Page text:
Why Cursive Handwriting is Still Important in Today’s Society

Cursive writing isn’t taught in today’s schools the way it has been in the past. That doesn’t mean it isn’t as important today as it has been throughout the centuries. The fact is, science is just now learning that cursive handwriting is more than a tool for communication, it is also a tool for cognitive development.


The Childhood Impact of Cursive Writing

Psychology Today reports that cursive handwriting is one of the tools that helps train the brain to learn functional specialization that helps to streamline or integrate sensation, thinking, and movement control. We know this because numerous brain scans indicate that multiple areas of the brain are “co-activated” while learning cursive writing rather than typing. Learning cursive may, in fact, be instrumental for improving brain development in the areas of language, thinking, and working memory. It goes even further by stimulating brain synapses as well as synchronicity between the left and right hemispheres. This is something that doesn’t happen with either printing or typing of letters.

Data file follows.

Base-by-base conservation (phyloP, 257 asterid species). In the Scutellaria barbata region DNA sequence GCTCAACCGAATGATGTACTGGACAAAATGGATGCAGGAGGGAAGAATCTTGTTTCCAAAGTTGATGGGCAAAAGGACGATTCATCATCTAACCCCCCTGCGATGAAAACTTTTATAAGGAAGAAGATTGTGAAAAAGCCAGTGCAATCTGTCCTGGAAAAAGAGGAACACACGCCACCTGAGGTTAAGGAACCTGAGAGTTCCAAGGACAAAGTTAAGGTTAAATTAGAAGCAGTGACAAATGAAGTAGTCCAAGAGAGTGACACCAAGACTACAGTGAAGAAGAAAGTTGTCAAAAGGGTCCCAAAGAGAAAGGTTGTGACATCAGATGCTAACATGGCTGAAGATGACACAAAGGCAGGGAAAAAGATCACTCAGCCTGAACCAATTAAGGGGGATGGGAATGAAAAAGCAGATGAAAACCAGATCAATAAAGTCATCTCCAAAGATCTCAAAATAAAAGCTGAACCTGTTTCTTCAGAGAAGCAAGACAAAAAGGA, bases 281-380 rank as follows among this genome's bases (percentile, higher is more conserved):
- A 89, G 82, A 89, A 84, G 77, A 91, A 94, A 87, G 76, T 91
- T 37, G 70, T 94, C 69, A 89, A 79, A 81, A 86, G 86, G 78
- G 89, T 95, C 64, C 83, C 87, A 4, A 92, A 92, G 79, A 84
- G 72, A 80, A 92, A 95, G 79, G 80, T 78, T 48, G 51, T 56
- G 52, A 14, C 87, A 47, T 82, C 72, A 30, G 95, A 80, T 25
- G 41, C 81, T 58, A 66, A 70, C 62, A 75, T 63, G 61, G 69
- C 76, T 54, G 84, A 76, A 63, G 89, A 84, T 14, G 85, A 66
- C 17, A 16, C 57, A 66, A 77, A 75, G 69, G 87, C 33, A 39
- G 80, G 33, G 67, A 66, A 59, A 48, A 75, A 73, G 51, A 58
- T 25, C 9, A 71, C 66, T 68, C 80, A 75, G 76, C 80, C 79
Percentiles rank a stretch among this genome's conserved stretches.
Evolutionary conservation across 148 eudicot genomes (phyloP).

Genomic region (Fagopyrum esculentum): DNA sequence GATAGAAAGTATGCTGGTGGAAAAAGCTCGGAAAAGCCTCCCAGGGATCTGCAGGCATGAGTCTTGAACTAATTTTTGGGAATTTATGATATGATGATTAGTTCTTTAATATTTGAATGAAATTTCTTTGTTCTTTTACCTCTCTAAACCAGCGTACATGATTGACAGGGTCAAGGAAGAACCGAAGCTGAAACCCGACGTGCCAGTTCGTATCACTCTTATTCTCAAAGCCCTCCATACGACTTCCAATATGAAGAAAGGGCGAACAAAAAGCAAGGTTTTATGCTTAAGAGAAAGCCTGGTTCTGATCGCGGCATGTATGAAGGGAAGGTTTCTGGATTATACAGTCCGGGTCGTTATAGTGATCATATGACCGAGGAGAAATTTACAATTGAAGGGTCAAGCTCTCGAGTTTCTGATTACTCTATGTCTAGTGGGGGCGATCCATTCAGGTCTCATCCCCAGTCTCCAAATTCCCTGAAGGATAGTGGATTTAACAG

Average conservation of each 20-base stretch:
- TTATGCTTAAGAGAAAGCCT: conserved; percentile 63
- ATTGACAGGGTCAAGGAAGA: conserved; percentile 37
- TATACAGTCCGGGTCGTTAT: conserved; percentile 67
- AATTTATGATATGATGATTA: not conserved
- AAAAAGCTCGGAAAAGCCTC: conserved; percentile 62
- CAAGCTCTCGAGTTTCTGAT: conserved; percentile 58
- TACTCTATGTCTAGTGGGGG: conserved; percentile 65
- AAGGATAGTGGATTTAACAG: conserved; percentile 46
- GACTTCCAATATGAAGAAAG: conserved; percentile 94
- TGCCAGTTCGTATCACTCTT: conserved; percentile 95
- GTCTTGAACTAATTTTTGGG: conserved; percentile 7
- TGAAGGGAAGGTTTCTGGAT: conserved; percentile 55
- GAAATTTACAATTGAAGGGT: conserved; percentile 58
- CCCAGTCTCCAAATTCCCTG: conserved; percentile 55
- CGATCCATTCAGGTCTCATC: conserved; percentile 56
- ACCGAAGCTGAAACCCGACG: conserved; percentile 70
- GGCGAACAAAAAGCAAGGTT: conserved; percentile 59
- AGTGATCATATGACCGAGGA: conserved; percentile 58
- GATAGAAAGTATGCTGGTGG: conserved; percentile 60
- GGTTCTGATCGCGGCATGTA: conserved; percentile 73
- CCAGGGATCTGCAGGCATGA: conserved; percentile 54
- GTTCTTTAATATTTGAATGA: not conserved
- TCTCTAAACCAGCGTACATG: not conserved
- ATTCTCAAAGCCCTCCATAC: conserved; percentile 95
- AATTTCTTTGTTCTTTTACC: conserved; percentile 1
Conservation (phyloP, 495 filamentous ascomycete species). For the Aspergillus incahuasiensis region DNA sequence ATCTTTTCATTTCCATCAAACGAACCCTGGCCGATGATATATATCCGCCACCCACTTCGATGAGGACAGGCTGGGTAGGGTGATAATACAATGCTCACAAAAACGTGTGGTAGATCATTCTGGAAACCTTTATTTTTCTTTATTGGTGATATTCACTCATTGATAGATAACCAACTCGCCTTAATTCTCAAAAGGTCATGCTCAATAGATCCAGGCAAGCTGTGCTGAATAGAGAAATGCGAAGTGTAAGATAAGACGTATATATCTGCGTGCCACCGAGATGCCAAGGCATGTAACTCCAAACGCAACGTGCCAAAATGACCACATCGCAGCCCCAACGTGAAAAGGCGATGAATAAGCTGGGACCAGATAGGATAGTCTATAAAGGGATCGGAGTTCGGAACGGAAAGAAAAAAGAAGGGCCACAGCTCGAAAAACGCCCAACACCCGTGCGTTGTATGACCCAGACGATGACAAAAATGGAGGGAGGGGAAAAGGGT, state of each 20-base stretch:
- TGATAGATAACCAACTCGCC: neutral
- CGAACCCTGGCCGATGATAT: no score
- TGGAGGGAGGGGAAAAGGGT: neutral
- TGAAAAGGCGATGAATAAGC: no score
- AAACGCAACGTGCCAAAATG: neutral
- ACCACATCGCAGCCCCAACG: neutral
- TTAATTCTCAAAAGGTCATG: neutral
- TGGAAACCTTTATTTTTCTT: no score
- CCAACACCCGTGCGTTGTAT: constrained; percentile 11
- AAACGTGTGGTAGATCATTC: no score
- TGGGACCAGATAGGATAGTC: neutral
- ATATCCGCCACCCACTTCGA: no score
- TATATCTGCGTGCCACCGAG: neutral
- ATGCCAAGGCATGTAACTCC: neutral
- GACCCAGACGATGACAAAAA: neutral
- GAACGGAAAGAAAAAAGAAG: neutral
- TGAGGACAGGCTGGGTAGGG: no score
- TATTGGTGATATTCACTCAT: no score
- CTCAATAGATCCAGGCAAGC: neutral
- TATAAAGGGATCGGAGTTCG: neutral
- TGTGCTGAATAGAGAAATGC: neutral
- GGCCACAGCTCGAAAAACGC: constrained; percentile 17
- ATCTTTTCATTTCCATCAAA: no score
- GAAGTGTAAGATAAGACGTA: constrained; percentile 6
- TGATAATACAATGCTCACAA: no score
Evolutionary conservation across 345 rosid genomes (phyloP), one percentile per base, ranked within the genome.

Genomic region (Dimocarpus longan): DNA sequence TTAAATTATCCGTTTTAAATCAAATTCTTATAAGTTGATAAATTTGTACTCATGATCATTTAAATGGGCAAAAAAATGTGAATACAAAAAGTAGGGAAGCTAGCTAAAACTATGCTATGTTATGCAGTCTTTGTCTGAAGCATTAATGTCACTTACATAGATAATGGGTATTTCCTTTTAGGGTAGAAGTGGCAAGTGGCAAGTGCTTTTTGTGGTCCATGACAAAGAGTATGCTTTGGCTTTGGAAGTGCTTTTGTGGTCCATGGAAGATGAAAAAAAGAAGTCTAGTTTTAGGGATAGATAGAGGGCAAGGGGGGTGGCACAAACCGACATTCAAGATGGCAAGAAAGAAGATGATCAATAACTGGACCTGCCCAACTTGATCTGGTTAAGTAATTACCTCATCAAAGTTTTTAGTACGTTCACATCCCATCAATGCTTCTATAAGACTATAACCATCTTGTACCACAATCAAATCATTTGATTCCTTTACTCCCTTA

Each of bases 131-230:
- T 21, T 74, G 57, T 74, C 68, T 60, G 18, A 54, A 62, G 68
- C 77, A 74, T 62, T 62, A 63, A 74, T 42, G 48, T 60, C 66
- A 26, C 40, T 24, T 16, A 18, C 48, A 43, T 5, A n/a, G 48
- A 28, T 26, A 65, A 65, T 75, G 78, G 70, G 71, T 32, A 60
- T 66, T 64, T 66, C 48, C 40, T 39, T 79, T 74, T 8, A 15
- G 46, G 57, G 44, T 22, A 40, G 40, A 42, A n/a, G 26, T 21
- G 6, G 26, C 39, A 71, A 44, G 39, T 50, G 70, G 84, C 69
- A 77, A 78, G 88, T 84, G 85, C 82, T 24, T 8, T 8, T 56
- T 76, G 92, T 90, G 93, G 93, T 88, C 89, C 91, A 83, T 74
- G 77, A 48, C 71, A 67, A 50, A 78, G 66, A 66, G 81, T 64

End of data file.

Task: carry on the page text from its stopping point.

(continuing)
In early childhood, the practice of writing by hand helps students learn new letters and shapes, a building block for not only learning to recognize words, but to write them as well. Learning cursive writing also helps aid in the development of fine motor skills.


The Importance of Cursive Writing Beyond Childhood

The impact of cursive writing goes well beyond synapses and neurons, and things that may seem abstract to many parents. The New York Times reports that cursive handwriting has an impact on higher education as well. According to the article, the College Board claims students who wrote in cursive on the essay section of their SATs scored slightly higher than those who wrote in print. The prevailing theory is that cursive writing is faster and more efficient than printing so that students can focus on the content of their essays rather than speed.

The benefits work with aging populations too. The Wall Street Journal claims that Baby Boomers could benefit by learning new letters, such as Chinese characters, to serves as a cognitive exercise to keep their minds sharp while aging.

“Cursive writing helps train the brain to integrate visual, and tactile information, and fine motor dexterity,” says William Klemm, D.V.M., Ph.D., author of the Psychology Today article. Cursive handwriting compares it to learning to play a musical instrument for spurring brain development, without the expense of musical instruments or training.

While some schools are no longer mandated to teach cursive handwriting and are moving cursive writing off the curriculum, its importance for well-developed children has not diminished. Parents must now take up the slack and provide their children with the tools they need to learn this important skill.

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